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Wednesday, June 4, 2014

Mts. Lincoln and Lafayette (Little Haystack too!) June 1, 2014

Mts. Lincoln (5,089') and Lafayette (5,260') and Little Haystack (4,760') via Falling Waters, Franconia Ridge and Old Bridal Path trails, 6/1/14.


Distance:  9.1 miles - loop (includes a visit to Shining Rock)

 

Elevation gain:  3,950'

 

Trailhead:  Lafayette Place off I-93 in Franconia Notch State Park. Parking areas on either side with a foot travel tunnel running underneath.  Restrooms too!


Hiked with Rich today.  We wrangled for days about which peak to do.  I needed a ten miler with 4,000 gain to truly feel in shape for summer hiking.  Lincoln and Lafayette via Franconia Ridge fit the bill.
 
Mts. Lincoln and Lafayette are four thousand footers and Little Haystack is a peak on the Trailwrights list (a list I am currently not working on but you may be). 
 
I'm glad Little Haystack is on a peak bagging list.  People labor up that last push to the ridge and feel victorious on a peak that gets little respect next to her big brothers - she should have some claim to fame.
 
This is my third time summiting Mt. Lafayette.  In fact the peak was my first NH 4k, done in 1992, and again in 2009 (see previous reports).  In 1992, I remember struggling up it with my children in tow, hating most of the climb, relieved to be heading back to the car.  I'm certain I was in jeans and sneakers - probably carried a small bottle or two of water. 
 
In 2009, we hiked up the Old Bridal Path and down Falling Waters (this time in hiking shorts carrying backpacks and plenty of water) and decided to reverse direction the next time we did the loop.
 
And so we did.
 
The weather couldn't have been better - so much so that we expected crowds. Reports from last weekend described the stream of visitors as a "congo line" (no thank you).  I worried about water crossings (recent rains) and read trail reports carefully.
 
We got to the parking area at around 9:00, relieved that it wasn't full. 
 
 
Falling Waters trail's first water crossing is bridged and all others are easily negotiated (lots of rocks and logs).
 

Here is where Falling Waters and Old Bridal Path splits. We'll go down OBP.

 
 
Trail is mellow in the beginning but with lots of erosion.
 
About a dozen hikers leapfrogged with us to the summit of Little Haystack.  The slippery wet slabs of the trail have good foot and hand holds. Iffy areas have roots and trees to hang onto. 
   
 
 
 
 
Trail runs along and above the rushing water..
 
No shortage of beautiful falls to look at!
 
I understand why it's best to go up this trail rather than down.  Slippery in many spots and precariously angled, it can get a little hairy especially if you have tired legs.
 
But hiking up it is a great workout and soon the slab work was over and we were busy ascending in the woods.  Not a lot of views, though I did stop at Shining Rock (a .1 mile descent. Warning! you will have to go back up to get back on the trail).
 
 
Shining Rock is a large vertical slab that glistens when wet.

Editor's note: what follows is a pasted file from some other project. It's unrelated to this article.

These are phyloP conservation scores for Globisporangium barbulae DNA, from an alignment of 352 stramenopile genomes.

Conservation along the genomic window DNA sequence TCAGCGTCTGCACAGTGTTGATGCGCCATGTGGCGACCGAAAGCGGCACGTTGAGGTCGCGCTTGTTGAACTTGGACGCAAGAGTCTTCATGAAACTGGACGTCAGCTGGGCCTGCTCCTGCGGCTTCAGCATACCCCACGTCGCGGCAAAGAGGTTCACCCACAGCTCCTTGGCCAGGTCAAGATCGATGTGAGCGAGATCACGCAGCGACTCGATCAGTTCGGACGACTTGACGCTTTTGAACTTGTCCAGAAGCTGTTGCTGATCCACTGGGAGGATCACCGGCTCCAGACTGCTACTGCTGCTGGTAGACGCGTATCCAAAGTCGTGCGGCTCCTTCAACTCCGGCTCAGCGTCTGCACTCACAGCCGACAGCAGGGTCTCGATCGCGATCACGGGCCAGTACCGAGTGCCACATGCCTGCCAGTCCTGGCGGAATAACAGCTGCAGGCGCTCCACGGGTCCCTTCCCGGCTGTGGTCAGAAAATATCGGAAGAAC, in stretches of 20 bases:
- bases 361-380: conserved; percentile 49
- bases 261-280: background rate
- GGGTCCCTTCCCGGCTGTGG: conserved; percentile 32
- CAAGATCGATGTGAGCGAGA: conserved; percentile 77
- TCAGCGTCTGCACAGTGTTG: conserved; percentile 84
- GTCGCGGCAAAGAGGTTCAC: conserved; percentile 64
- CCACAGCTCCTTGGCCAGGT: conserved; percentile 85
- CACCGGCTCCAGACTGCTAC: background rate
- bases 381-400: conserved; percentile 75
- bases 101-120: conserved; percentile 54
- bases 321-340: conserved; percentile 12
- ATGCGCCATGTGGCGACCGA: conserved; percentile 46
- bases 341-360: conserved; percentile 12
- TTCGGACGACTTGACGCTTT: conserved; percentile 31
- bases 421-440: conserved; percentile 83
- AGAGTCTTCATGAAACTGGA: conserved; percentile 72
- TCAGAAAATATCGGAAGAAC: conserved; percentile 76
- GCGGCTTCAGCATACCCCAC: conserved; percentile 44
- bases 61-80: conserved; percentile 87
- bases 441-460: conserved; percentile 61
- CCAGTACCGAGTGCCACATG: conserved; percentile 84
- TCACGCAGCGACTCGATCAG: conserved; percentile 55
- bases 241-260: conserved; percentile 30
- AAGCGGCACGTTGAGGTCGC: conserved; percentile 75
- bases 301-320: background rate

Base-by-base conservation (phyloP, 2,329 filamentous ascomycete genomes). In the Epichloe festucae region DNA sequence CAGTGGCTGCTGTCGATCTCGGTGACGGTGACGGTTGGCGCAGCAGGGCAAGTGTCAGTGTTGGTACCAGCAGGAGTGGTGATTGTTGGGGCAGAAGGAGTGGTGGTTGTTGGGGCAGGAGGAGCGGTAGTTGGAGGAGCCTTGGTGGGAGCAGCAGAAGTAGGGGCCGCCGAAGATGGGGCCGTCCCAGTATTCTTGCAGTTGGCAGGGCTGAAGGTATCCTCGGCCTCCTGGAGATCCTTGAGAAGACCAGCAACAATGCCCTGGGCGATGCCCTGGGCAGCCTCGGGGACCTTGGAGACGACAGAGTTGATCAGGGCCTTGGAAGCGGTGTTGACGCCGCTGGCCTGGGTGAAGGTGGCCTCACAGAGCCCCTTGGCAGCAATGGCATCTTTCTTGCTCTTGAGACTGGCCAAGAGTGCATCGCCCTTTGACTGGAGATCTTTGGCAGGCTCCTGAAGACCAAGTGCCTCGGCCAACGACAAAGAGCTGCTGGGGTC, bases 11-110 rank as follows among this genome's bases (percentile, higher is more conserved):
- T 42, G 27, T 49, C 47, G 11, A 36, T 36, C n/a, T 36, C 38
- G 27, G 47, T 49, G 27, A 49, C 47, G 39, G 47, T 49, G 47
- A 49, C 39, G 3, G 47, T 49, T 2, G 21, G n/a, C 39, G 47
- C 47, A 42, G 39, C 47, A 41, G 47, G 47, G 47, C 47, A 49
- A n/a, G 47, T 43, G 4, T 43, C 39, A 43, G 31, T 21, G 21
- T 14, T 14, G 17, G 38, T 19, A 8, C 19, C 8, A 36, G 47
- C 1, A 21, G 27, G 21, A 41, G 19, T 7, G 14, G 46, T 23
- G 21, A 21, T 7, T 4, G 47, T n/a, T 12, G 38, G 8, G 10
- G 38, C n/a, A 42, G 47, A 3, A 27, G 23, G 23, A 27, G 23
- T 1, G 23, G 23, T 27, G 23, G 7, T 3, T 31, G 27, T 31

Things get brighter and the woods take on the look of a peak, with shorter trees and rough and rocky terrain.
 
Getting close.....

A few slab hops over to the trail junction and we arrived at Little Haystack, just in time for lunch. No bugs to speak of and very little breeze. We chatted with others while we ate and admired the views.
 

Right here's the summit of Little Haystack.
 
For the most part the bulk of the climbing is behind us.  

For the most part.

Falling Waters trail intercepts Franconia Ridge trail on the lower end and we'd have to hike up to get to Mt. Liberty - and trek even higher to get to Mt. Lafayette.  
 
But the day is clear and bright and we are having a wonderful time.  This ridge can be your worst enemy or your biggest love, depending on the weather.  Today we were in love.
 
Hiking on the ridge

It was a chug to get up Lincoln. There are a few nameless humps to negotiate and tired legs whined at the steepness of the trail.
 

On top of Lincoln.

The climb mellows just a bit going from Lincoln to Lafayette (maybe it just seems that way).
 

Sometimes the ridge was sweet and sandy; sometimes a boulder climb. 


A dangerous place to be in a thunderstorm, though a few sections have trees.
 

A slide on the Pemi side.

We were happy to find the summit of Mt. Lafayette not as crowded as we'd expected.

On top of Lafayette.

A view of where we'd been.

We sat around enjoying the view in the sunshine and calm winds. 

On our way down OBP, we stopped at Greenleaf Hut to talk with the caretaker and use the bathroom.
 


I'd always thought of the Old Bridal Path as mellow and for the most part it is. There are a few rocky areas that collectively are known as Agony Ridge.  This area is no more tricky to descend or ascend than many of the rocky, slabby areas in the Whites but have earned a reputation from the AMC hut staff.  They have to haul huge boxes of supplies up the trail up and over this rugged, rocky area on their way to Greenleaf Hut.

Actually, what was tricky is an area on the path known as "red rocks."  It's steep but at first glance it looks quite doable.  Until you are on it. The rocks are cracked, edgy - vertically, so there are few places to get a toe or heel hold.  And they are dusty and slippery, like covered with fine sand.  We tried crabwalking down it (one slip and you are on a painful buttslide!). Fortunately this area doesn't last long.


We met two fellow hikers, Bev and Bob. Hiked most of the way with them.

Old Bridal Path has many viewpoints.

When we got to our car we knew we'd had a workout.  Luckily, the Woodstock Inn's draft selection eased any achy muscles (as only a draft beer can). 

 
 
 

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